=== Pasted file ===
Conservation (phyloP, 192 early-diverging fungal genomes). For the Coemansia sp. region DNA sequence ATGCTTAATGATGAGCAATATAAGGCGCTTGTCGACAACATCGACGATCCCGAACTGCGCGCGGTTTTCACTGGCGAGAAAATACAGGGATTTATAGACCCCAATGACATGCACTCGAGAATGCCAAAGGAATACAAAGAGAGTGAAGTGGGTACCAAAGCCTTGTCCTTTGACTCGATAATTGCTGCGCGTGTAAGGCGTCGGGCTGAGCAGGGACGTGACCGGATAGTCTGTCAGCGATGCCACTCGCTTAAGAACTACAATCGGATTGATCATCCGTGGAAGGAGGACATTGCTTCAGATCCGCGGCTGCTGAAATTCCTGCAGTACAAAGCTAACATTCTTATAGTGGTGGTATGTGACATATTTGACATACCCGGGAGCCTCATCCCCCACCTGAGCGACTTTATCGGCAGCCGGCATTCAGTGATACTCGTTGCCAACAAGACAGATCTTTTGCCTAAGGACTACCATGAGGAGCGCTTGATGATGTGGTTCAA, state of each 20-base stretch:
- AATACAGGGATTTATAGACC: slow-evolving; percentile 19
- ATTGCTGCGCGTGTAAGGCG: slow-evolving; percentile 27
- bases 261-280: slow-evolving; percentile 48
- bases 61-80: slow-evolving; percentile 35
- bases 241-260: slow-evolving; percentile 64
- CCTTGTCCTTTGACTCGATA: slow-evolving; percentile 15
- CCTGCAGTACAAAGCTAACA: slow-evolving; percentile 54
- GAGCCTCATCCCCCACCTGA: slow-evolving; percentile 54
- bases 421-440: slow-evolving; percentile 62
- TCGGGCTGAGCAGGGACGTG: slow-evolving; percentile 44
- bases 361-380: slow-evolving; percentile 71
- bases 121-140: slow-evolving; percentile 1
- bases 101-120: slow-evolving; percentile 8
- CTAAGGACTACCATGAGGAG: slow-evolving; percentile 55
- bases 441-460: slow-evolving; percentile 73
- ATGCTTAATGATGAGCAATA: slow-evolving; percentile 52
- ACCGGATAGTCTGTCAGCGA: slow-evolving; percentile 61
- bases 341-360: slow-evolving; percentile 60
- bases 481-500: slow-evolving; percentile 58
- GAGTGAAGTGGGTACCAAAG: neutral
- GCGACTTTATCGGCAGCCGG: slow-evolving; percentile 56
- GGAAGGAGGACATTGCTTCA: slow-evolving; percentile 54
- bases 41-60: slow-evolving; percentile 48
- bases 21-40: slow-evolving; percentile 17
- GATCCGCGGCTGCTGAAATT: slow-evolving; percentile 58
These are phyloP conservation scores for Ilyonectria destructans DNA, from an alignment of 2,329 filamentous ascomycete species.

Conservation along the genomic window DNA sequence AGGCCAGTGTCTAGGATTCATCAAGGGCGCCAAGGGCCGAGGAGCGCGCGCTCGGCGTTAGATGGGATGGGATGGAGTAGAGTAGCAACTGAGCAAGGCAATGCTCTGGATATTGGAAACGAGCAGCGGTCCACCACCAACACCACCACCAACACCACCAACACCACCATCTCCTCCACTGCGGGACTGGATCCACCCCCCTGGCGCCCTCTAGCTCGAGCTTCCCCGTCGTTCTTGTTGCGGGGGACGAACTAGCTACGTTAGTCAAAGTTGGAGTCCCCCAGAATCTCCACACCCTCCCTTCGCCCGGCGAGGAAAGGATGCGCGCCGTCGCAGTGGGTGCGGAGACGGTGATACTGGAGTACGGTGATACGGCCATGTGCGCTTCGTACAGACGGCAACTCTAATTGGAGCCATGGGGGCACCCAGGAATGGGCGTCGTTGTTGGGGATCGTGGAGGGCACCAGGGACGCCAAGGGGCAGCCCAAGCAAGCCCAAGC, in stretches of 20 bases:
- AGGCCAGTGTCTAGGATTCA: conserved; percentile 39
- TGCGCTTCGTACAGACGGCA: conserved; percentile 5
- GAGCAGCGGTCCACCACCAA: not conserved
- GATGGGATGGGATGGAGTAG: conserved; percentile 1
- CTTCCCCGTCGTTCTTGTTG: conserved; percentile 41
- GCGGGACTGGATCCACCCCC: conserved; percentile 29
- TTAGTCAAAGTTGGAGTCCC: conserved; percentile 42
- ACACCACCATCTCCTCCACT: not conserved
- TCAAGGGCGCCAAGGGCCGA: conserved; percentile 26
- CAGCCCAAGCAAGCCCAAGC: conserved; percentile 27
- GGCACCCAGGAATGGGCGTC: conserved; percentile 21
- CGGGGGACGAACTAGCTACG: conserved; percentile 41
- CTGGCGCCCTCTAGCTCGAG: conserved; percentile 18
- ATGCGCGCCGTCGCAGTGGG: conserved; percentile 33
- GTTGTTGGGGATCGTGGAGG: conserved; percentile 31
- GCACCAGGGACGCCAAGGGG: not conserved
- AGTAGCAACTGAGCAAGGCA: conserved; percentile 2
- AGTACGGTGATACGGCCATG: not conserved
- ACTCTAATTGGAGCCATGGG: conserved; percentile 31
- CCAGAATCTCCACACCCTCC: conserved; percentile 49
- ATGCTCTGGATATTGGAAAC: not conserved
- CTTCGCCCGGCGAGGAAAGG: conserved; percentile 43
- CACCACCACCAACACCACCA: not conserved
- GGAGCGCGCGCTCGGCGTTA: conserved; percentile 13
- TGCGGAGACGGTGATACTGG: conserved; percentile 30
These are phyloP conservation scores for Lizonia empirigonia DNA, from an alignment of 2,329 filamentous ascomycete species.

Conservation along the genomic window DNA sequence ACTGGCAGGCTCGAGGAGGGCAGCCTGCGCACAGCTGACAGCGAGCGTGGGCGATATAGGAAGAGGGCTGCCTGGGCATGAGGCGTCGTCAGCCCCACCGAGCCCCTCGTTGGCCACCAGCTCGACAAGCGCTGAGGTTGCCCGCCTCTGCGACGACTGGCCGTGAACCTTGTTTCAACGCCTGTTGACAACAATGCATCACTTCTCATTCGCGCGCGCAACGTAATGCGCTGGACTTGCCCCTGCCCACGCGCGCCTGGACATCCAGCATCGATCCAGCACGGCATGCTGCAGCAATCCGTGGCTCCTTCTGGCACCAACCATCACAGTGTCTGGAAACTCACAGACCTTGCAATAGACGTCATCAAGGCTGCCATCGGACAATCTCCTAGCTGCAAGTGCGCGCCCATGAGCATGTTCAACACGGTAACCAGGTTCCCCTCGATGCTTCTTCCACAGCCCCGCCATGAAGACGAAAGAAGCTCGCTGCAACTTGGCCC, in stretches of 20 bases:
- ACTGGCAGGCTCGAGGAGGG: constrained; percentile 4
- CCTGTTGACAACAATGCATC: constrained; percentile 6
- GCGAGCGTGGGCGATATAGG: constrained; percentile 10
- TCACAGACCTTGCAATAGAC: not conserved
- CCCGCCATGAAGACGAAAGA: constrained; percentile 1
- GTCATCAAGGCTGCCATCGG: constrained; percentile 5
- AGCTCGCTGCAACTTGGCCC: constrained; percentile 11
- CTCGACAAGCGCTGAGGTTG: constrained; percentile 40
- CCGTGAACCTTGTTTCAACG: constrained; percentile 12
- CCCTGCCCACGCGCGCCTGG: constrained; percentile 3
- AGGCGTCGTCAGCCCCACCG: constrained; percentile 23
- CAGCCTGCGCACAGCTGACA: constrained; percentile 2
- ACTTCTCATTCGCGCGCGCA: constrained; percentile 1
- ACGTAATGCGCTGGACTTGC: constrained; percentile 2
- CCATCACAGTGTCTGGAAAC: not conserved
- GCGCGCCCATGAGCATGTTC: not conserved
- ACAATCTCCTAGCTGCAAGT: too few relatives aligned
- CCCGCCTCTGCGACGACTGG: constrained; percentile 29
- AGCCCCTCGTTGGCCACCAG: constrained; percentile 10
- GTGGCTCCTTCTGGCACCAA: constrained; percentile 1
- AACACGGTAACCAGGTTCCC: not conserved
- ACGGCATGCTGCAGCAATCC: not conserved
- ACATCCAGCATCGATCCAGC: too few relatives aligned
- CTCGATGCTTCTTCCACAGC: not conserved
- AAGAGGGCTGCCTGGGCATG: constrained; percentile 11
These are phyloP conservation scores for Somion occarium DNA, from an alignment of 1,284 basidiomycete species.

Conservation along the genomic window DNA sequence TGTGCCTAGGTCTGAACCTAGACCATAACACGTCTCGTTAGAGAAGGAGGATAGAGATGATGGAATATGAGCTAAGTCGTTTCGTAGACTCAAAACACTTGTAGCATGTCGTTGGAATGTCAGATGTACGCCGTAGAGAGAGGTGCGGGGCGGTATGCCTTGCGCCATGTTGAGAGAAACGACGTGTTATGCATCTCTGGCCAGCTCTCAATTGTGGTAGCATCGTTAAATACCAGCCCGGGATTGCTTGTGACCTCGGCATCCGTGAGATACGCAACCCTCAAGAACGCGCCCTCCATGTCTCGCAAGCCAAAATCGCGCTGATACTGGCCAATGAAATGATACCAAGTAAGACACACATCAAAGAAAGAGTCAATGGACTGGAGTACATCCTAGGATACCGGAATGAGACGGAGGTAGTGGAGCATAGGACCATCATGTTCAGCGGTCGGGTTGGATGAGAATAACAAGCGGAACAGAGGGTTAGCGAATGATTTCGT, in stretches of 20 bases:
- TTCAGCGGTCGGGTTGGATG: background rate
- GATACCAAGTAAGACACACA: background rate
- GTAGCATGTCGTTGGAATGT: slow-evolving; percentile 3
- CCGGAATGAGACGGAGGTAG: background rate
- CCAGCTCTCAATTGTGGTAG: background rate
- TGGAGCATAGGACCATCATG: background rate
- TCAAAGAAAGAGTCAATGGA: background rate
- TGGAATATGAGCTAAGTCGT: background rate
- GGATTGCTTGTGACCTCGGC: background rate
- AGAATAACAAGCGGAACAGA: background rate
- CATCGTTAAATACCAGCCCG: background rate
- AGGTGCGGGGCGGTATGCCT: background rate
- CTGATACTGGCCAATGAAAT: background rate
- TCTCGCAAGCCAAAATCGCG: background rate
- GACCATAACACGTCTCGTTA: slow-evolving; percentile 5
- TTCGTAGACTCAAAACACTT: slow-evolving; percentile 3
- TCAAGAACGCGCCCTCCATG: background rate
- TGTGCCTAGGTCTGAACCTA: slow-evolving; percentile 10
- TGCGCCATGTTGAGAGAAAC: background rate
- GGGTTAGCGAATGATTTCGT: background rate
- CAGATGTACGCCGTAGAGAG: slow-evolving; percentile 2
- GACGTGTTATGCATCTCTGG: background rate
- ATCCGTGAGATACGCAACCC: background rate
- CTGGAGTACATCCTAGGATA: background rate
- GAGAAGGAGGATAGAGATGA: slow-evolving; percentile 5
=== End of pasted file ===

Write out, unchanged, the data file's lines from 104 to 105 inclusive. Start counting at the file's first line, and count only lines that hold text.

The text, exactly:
- GACGTGTTATGCATCTCTGG: background rate
- ATCCGTGAGATACGCAACCC: background rate